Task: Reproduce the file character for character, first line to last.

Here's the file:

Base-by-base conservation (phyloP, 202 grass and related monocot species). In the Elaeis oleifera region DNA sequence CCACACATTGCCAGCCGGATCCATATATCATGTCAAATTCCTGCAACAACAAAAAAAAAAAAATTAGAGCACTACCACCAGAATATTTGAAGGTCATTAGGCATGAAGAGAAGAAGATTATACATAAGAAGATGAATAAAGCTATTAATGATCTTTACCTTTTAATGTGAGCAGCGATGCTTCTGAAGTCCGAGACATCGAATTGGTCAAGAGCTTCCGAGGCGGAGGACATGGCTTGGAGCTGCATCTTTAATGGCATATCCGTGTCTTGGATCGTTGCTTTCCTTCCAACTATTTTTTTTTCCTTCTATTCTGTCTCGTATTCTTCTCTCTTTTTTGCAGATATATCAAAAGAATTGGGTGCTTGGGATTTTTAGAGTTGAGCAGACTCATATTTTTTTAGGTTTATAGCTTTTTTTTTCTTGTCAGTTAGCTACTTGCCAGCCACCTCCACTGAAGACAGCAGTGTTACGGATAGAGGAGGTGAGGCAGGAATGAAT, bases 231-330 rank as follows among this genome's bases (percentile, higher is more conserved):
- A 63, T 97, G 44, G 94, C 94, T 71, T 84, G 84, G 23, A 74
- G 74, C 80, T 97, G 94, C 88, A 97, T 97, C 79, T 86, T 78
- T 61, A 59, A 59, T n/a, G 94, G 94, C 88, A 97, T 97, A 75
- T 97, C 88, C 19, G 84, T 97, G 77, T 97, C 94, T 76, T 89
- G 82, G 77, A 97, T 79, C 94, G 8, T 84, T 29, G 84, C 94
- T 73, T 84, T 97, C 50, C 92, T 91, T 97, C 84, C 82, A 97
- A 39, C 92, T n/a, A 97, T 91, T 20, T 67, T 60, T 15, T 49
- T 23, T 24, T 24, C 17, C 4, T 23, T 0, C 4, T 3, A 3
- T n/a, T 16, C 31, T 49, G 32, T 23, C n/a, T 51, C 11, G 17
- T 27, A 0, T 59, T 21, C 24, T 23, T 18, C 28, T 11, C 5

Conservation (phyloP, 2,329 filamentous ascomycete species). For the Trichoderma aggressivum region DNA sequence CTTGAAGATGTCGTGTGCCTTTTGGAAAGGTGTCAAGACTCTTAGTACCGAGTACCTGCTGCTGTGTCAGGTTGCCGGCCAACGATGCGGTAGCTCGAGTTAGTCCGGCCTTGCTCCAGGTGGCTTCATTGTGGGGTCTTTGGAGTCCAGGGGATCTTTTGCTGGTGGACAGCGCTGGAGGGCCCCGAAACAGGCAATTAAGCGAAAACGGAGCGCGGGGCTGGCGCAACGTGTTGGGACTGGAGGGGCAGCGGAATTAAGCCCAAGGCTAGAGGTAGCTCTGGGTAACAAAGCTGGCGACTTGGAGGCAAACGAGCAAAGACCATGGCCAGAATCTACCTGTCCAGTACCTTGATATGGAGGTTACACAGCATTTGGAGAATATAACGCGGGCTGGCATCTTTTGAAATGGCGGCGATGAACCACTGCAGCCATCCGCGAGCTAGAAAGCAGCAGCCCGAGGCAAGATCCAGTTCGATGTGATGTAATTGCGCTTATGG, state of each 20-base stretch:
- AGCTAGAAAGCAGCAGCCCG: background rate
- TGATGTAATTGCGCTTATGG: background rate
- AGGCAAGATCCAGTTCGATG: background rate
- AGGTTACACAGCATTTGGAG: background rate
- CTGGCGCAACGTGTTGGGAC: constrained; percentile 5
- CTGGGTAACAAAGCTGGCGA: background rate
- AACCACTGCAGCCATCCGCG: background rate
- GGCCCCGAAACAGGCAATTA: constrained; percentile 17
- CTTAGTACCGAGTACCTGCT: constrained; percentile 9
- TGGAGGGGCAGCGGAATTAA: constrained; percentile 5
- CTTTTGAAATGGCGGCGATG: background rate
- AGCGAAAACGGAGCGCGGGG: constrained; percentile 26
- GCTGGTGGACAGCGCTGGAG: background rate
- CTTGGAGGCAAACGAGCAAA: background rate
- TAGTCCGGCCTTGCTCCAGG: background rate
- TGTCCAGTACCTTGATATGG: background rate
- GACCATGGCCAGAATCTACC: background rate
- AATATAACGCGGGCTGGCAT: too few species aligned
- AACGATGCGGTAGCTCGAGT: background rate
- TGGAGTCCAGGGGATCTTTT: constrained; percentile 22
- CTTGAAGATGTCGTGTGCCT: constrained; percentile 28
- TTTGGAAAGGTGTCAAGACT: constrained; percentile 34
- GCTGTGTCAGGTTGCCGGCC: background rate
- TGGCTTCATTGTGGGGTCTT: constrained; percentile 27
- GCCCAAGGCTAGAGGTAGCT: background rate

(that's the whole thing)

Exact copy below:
Base-by-base conservation (phyloP, 202 grass and related monocot species). In the Elaeis oleifera region DNA sequence CCACACATTGCCAGCCGGATCCATATATCATGTCAAATTCCTGCAACAACAAAAAAAAAAAAATTAGAGCACTACCACCAGAATATTTGAAGGTCATTAGGCATGAAGAGAAGAAGATTATACATAAGAAGATGAATAAAGCTATTAATGATCTTTACCTTTTAATGTGAGCAGCGATGCTTCTGAAGTCCGAGACATCGAATTGGTCAAGAGCTTCCGAGGCGGAGGACATGGCTTGGAGCTGCATCTTTAATGGCATATCCGTGTCTTGGATCGTTGCTTTCCTTCCAACTATTTTTTTTTCCTTCTATTCTGTCTCGTATTCTTCTCTCTTTTTTGCAGATATATCAAAAGAATTGGGTGCTTGGGATTTTTAGAGTTGAGCAGACTCATATTTTTTTAGGTTTATAGCTTTTTTTTTCTTGTCAGTTAGCTACTTGCCAGCCACCTCCACTGAAGACAGCAGTGTTACGGATAGAGGAGGTGAGGCAGGAATGAAT, bases 231-330 rank as follows among this genome's bases (percentile, higher is more conserved):
- A 63, T 97, G 44, G 94, C 94, T 71, T 84, G 84, G 23, A 74
- G 74, C 80, T 97, G 94, C 88, A 97, T 97, C 79, T 86, T 78
- T 61, A 59, A 59, T n/a, G 94, G 94, C 88, A 97, T 97, A 75
- T 97, C 88, C 19, G 84, T 97, G 77, T 97, C 94, T 76, T 89
- G 82, G 77, A 97, T 79, C 94, G 8, T 84, T 29, G 84, C 94
- T 73, T 84, T 97, C 50, C 92, T 91, T 97, C 84, C 82, A 97
- A 39, C 92, T n/a, A 97, T 91, T 20, T 67, T 60, T 15, T 49
- T 23, T 24, T 24, C 17, C 4, T 23, T 0, C 4, T 3, A 3
- T n/a, T 16, C 31, T 49, G 32, T 23, C n/a, T 51, C 11, G 17
- T 27, A 0, T 59, T 21, C 24, T 23, T 18, C 28, T 11, C 5

Conservation (phyloP, 2,329 filamentous ascomycete species). For the Trichoderma aggressivum region DNA sequence CTTGAAGATGTCGTGTGCCTTTTGGAAAGGTGTCAAGACTCTTAGTACCGAGTACCTGCTGCTGTGTCAGGTTGCCGGCCAACGATGCGGTAGCTCGAGTTAGTCCGGCCTTGCTCCAGGTGGCTTCATTGTGGGGTCTTTGGAGTCCAGGGGATCTTTTGCTGGTGGACAGCGCTGGAGGGCCCCGAAACAGGCAATTAAGCGAAAACGGAGCGCGGGGCTGGCGCAACGTGTTGGGACTGGAGGGGCAGCGGAATTAAGCCCAAGGCTAGAGGTAGCTCTGGGTAACAAAGCTGGCGACTTGGAGGCAAACGAGCAAAGACCATGGCCAGAATCTACCTGTCCAGTACCTTGATATGGAGGTTACACAGCATTTGGAGAATATAACGCGGGCTGGCATCTTTTGAAATGGCGGCGATGAACCACTGCAGCCATCCGCGAGCTAGAAAGCAGCAGCCCGAGGCAAGATCCAGTTCGATGTGATGTAATTGCGCTTATGG, state of each 20-base stretch:
- AGCTAGAAAGCAGCAGCCCG: background rate
- TGATGTAATTGCGCTTATGG: background rate
- AGGCAAGATCCAGTTCGATG: background rate
- AGGTTACACAGCATTTGGAG: background rate
- CTGGCGCAACGTGTTGGGAC: constrained; percentile 5
- CTGGGTAACAAAGCTGGCGA: background rate
- AACCACTGCAGCCATCCGCG: background rate
- GGCCCCGAAACAGGCAATTA: constrained; percentile 17
- CTTAGTACCGAGTACCTGCT: constrained; percentile 9
- TGGAGGGGCAGCGGAATTAA: constrained; percentile 5
- CTTTTGAAATGGCGGCGATG: background rate
- AGCGAAAACGGAGCGCGGGG: constrained; percentile 26
- GCTGGTGGACAGCGCTGGAG: background rate
- CTTGGAGGCAAACGAGCAAA: background rate
- TAGTCCGGCCTTGCTCCAGG: background rate
- TGTCCAGTACCTTGATATGG: background rate
- GACCATGGCCAGAATCTACC: background rate
- AATATAACGCGGGCTGGCAT: too few species aligned
- AACGATGCGGTAGCTCGAGT: background rate
- TGGAGTCCAGGGGATCTTTT: constrained; percentile 22
- CTTGAAGATGTCGTGTGCCT: constrained; percentile 28
- TTTGGAAAGGTGTCAAGACT: constrained; percentile 34
- GCTGTGTCAGGTTGCCGGCC: background rate
- TGGCTTCATTGTGGGGTCTT: constrained; percentile 27
- GCCCAAGGCTAGAGGTAGCT: background rate